to have dissipated given that SEBI did not have to go deeply into that question
in the Jet case. Unlike in the Subhkam case where the question of whether
affirmative or veto rights amount to “control” was directly in consideration,
the facts of the Jet case were more straightforward given that Etihad had
agreed to amend the terms of the arrangements to reduce the management or control-type
rights in order to steer clear of the controversy surrounding “control”. In
other words, the more direct facts of the Jet case made the decision somewhat
more straightforward.
The principal legal issue that
received SEBI attention was the fact that where there are several definitions
of “control” in different legislation or regulations, they must be applied by
other regulators carefully. They can be given regard by other regulators only
if the respective definitions are in pari
materia
. If not, the purpose and objectives of the different regulations
must be considered when being adopted by other regulators. Hence, SEBI showed
regard to the definition of “control” under the FDI policy which was in pari materia with the Takeover
Regulations, but not the definition in the Competition Act which carried
material differences.

Finally,
this case also raises the broader question about whether it is possible for an
acquirer to stay below the shareholding threshold for mandatory open offers
(e.g. 25%) and deprive the minority shareholders of any exit through such
offers. Under the scheme of the Takeover Regulations, that depends upon the
rights conferred upon such acquirer under contract. If those rights elevate the
position of the acquirer to one of “control”, an open offer becomes necessary,
but not otherwise. Hence, one of the lessons from this case is for acquirers in
such circumstances to structure their rights and position in the target
carefully so as to steer clear of any involvement in the management and policy
decisions of the target. While that would be determined on a case-by-case
basis, the avoidance of some of the rights such as affirmative rights (veto)
and quorum provisions may have helped resolved this case in a manner that is
favourable to the acquirer.

About the author

Umakanth Varottil

Umakanth Varottil is an Associate Professor at the Faculty of Law, National University of Singapore. He specializes in corporate law and governance, mergers and acquisitions and cross-border investments. Prior to his foray into academia, Umakanth was a partner at a pre-eminent law firm in India.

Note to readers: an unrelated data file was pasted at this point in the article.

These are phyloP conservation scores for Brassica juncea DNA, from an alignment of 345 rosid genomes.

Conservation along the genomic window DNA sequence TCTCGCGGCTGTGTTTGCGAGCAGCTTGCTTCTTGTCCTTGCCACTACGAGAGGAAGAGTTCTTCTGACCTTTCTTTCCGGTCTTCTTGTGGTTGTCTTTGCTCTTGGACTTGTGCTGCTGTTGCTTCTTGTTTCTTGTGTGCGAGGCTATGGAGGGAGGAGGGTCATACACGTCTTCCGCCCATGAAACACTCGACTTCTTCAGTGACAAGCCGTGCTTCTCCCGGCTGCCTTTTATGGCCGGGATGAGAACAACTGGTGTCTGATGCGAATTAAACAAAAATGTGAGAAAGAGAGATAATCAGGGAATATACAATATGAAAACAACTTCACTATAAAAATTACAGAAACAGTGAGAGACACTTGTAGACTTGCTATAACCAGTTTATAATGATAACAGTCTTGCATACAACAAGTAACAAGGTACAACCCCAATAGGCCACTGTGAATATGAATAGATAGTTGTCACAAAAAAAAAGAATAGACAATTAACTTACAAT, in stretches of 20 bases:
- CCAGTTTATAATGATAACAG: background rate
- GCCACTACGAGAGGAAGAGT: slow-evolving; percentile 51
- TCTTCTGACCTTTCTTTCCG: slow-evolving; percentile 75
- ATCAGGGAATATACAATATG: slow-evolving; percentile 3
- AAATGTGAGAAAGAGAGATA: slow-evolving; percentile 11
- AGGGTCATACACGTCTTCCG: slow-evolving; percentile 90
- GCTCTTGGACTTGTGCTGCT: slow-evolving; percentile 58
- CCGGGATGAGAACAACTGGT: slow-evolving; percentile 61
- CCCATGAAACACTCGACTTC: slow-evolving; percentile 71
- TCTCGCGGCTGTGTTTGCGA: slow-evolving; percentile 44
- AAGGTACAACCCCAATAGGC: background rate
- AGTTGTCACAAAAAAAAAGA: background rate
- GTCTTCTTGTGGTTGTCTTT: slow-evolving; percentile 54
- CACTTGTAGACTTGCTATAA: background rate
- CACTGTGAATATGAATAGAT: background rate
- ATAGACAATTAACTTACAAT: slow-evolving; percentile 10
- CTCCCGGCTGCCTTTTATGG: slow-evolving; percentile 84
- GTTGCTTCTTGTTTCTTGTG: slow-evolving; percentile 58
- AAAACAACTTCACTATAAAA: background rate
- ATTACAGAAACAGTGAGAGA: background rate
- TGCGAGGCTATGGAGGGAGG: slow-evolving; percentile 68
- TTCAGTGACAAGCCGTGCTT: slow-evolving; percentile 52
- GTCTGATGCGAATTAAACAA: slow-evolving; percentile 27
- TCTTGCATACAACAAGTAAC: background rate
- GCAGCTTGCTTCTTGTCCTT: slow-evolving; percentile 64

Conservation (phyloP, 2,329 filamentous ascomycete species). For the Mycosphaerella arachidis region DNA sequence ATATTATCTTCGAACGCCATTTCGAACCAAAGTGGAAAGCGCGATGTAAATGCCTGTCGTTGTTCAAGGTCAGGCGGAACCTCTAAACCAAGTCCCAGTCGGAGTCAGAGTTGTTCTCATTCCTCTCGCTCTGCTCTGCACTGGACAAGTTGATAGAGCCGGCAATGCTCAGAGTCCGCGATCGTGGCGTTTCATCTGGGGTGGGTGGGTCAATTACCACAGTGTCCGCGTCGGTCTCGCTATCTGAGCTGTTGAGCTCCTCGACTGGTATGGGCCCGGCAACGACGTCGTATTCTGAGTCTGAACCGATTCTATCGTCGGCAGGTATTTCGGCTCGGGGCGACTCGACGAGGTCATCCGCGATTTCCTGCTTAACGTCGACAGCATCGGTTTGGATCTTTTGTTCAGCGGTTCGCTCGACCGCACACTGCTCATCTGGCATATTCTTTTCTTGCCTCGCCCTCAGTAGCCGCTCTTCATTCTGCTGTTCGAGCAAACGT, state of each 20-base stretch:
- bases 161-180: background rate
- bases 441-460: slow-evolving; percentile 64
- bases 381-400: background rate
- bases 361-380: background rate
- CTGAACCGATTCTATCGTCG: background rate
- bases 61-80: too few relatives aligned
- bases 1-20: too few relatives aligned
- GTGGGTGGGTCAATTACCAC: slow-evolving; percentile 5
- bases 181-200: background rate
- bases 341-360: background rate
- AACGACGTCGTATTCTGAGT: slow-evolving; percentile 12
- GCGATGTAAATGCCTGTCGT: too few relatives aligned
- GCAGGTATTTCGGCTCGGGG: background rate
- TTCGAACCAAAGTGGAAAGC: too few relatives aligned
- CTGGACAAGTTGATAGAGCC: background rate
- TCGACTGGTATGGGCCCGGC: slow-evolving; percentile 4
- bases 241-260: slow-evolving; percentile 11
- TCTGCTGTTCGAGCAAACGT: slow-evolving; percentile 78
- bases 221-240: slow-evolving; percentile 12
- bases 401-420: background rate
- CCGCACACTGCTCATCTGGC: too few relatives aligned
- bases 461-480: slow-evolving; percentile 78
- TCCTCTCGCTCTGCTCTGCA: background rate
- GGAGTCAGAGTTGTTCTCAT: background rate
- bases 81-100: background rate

1 comment

  • Business Reality: The initial Commercial Cooperation Agreement (CCA) indicated the intentions of the acquirer to control the target as clearly as daylight. For instance few of the clauses in the earlier agreement meant that:
    – The areas of cooperation listed in the agreement were not subject to the approval of the Target
    – Restrictions on Target entering into specified global frequent flyer programs
    – Acquirer had the right to recommend suitable candidates for senior management positions
    – Revenue Management function was to be managed by Acquirer
    – Acquirer held the right to take lead in negotiations on aircraft and engine purchases
    – Acquirer had prepared a detailed Governance Procedure to be adopted by Target
    After the amendments sought by the regulator the Acquirer had a change of heart and chose to play second fiddle to the Target!

    Plugging Loopholes

    1. The CCI was confronted with a new corporate maneuver. A smaller inter-connected transaction preceding the acquisition was consummated and remained undisclosed. The transaction related to the sale of certain landing/take-off slots of Jet at the London Heathrow Airport to Etihad. The CCI apprehended that the transactions in fact camouflaged a financial implication that indicated circumventing the regulatory threshold on the sly. To plug this loophole, the CCI amended its Combination Regulations. The test whether a transaction should be subjected to pre-merger scrutiny was modified to focus on “substantive business rationale” or the “economic linkages”
    2. The definition of control was modified to reflect the actual effect of influencing the decisions rather than just number of directors.

    Full article "Acquisition Redefined" at indiabusinessmatters.wordpress.com

Subscribe to Blog via Email

Enter your email address to subscribe to this blog and receive notifications of new posts by email.

Recent Posts

Topics

Recent Comments

Archives

web analytics